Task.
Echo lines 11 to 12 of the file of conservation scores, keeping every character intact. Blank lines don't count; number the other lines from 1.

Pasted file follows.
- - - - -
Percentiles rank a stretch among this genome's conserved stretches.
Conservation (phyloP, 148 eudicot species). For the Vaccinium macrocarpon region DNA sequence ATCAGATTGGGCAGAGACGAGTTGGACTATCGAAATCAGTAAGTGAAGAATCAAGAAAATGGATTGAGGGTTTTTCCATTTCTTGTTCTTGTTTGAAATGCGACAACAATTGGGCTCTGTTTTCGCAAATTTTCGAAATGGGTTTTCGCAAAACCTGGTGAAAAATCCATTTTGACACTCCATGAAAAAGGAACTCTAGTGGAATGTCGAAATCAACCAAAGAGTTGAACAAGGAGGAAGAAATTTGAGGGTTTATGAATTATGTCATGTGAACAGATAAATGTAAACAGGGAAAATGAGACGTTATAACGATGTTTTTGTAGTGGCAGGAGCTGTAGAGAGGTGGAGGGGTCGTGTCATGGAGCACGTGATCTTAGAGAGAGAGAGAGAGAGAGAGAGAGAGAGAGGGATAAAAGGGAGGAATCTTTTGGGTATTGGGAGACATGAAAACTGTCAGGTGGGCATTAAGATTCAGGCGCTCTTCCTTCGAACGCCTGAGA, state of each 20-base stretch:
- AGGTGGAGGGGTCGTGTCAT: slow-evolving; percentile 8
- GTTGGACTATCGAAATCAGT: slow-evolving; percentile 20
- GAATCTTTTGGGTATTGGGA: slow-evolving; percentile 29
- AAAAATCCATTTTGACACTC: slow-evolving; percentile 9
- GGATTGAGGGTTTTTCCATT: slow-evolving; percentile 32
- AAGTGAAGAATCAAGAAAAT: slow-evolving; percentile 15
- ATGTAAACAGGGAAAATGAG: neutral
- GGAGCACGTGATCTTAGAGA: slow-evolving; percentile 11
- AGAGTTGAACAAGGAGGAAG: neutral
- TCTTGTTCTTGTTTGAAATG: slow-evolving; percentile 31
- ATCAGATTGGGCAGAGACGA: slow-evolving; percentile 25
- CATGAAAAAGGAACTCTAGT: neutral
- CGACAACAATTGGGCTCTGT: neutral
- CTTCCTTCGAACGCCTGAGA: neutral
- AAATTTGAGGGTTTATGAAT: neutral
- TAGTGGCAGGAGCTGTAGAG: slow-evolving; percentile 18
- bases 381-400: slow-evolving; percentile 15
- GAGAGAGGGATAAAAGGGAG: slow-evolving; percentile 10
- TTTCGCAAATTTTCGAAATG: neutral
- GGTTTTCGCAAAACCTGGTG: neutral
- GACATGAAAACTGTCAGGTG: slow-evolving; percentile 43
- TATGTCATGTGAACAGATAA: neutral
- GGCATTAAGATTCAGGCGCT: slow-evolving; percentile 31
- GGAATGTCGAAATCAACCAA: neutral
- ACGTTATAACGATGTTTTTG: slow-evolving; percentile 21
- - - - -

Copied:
- AGAGTTGAACAAGGAGGAAG: neutral
- TCTTGTTCTTGTTTGAAATG: slow-evolving; percentile 31